There has been a great deal of discussion as to both the value of powerlifting equipment and its effects. Perhaps it is worth looking at both of those issues briefly.
The first, and probably, foremost effect of use of properly fitting equipment is that you can handle more weight. There are probably several reasons for this. A tight suit, or shirt will ease your descent with the weight, and will rebound you upward in the squat and bench press. While you don't descend with weight in the deadlift, you will still get assistance in standing erect if you descend in control and start quickly enough. There seems to be a natural rebound period for gear that is similar to that of muscle and connective tissue. That is, if you descend quickly, the suit will augment the natural reflexes of you body in stretching and rebounding.
Some lifters gain a larger advantage through use of gear. I have discussed this with a number of Eastern European champions. It is interesting that when comparing their raw strength with that of our champions, we are comparable. Some of our lifters exceed them in unequipped strength, but lift significantly less than they do in gear. In short, we don't adequately utilize our equipment. Despite the fact that we have both better access to equipment manufactures and have the resources to both replace or alter our gear, we are often lose out when compared to our less fortunate competitors on the platform. So what's their secret? --If you can get it on it fits! Eastern European lifters wear much tighter gear than we do, in terms of suits, shirts, and knee wraps. It often takes two, or sometimes three coaches to get a Russian lifter into his or her suit. Two coaches are required to wrap a lifter. If a suit is not tight enough as it comes from the factory, it is very common to see it modified by the lifter until it is. Many suits, and bench shirts seen in international competition have multiple alterations. The suits and shirts are tightened as they loosen up, and as the lifter loses size dieting.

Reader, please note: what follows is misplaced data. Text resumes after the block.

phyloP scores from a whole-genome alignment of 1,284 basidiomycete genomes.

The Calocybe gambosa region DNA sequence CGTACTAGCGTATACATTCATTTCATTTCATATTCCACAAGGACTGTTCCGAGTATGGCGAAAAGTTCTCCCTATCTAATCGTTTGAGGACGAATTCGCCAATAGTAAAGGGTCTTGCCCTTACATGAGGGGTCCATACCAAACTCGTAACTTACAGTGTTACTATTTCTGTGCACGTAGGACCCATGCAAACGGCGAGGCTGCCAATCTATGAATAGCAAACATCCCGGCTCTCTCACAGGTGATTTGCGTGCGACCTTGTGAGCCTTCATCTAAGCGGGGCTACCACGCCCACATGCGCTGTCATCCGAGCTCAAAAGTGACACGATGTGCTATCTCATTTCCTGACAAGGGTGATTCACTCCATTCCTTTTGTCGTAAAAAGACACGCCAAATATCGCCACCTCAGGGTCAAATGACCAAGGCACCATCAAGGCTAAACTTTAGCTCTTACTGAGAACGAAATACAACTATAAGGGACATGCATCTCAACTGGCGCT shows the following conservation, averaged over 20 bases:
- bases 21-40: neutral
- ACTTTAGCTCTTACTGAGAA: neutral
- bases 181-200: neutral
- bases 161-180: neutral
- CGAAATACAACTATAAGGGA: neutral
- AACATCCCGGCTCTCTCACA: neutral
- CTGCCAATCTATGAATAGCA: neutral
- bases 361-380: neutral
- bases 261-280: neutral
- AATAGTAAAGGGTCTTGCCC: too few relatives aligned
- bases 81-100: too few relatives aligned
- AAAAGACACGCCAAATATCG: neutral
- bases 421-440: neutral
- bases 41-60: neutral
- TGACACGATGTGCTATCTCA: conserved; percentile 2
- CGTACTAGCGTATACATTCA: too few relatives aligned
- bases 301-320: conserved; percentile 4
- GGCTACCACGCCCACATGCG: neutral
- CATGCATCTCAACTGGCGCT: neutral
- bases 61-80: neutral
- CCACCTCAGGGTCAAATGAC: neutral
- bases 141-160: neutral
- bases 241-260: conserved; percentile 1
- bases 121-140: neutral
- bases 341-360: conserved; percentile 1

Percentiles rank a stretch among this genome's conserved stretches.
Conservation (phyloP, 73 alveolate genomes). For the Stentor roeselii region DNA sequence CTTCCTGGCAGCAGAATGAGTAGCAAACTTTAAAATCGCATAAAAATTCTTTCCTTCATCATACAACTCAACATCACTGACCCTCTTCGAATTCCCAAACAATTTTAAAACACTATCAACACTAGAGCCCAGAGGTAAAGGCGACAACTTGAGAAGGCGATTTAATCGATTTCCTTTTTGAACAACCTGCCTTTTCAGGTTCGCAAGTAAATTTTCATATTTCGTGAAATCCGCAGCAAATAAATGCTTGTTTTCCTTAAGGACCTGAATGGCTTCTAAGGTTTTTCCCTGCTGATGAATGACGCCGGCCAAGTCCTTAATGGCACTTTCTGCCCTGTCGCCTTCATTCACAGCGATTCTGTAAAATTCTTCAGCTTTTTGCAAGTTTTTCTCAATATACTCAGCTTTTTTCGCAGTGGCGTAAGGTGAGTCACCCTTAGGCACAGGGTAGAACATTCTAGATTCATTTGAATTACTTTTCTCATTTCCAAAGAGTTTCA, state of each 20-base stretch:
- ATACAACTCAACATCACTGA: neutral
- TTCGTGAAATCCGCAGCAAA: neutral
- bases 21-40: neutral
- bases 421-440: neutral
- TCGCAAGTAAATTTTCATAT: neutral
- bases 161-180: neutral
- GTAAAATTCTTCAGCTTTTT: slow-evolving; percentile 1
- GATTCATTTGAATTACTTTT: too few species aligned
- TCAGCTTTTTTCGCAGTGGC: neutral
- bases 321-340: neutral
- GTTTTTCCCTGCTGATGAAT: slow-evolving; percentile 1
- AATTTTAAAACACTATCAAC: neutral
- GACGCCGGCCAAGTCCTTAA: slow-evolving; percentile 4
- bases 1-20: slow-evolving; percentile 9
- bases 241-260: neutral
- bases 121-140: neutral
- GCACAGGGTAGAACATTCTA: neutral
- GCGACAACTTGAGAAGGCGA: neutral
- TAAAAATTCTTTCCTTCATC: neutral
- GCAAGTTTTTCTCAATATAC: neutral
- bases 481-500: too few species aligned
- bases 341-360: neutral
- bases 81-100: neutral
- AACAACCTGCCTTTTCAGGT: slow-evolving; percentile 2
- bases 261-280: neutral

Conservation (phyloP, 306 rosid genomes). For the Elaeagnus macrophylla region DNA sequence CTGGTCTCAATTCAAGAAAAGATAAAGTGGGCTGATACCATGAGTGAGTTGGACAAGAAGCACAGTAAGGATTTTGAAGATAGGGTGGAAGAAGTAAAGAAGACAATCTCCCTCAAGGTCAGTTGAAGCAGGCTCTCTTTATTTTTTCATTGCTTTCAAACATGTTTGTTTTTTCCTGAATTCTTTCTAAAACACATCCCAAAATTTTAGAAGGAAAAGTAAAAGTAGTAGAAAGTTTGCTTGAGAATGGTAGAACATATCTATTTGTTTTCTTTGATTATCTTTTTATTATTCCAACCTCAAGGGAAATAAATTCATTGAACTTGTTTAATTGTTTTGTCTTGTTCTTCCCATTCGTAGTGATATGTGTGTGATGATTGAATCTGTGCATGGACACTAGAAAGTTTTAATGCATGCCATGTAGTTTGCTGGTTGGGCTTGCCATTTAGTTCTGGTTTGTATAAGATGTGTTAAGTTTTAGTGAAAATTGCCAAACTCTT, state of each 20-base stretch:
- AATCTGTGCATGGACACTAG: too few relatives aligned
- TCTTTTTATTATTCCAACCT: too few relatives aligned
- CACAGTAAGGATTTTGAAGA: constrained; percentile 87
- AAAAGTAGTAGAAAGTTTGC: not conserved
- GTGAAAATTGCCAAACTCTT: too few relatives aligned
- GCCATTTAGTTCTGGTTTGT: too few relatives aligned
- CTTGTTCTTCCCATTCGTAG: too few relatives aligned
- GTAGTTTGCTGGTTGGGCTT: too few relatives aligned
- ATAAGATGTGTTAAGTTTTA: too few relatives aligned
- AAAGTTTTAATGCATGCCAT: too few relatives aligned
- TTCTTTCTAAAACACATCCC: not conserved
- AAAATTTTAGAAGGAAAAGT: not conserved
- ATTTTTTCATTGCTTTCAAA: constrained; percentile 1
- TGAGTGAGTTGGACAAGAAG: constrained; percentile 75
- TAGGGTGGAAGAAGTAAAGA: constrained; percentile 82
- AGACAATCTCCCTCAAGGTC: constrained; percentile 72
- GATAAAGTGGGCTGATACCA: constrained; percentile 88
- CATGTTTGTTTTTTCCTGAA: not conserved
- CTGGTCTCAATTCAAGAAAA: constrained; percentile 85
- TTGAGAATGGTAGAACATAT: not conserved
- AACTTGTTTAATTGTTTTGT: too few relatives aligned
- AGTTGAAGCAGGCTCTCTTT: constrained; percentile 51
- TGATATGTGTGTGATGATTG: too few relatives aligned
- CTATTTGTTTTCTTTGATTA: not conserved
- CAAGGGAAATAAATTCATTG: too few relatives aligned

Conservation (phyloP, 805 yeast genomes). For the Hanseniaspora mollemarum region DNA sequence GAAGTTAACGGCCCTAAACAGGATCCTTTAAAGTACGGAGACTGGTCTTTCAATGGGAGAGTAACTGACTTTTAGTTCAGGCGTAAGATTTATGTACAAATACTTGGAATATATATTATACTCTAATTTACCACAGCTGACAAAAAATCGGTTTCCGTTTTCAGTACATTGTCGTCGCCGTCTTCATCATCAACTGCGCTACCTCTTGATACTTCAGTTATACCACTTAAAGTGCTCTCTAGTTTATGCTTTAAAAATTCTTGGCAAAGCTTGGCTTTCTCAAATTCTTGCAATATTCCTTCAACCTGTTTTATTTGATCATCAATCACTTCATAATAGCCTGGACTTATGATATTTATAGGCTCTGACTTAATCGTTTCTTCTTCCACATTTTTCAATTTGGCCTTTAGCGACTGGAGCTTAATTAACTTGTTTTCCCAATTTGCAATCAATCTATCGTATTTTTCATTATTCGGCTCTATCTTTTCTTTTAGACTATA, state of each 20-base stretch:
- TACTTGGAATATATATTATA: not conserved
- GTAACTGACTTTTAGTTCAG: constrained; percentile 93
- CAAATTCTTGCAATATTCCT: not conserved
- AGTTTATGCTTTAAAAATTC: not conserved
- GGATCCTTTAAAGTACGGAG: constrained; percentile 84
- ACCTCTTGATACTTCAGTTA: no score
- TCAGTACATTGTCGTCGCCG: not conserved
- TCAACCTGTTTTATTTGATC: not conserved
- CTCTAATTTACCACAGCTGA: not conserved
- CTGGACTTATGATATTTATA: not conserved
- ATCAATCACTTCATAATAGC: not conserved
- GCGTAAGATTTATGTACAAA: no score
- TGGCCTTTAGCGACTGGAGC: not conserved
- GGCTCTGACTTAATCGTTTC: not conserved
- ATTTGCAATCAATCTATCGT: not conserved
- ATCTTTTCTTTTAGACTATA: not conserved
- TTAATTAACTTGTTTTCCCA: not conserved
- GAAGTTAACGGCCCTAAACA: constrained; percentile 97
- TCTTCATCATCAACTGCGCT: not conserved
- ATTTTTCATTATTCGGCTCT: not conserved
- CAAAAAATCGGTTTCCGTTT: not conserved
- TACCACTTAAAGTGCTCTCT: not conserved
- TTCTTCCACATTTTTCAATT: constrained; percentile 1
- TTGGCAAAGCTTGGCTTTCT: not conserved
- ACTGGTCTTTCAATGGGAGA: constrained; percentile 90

In addition to the Eastern Europeans, the Japanese teams are famous for how well fitted and well altered their equipment is, especially bench press shirts. Japanese equipment is often hand-altered and sewn at a competition with the equipment then resubmitted to the referees for approval.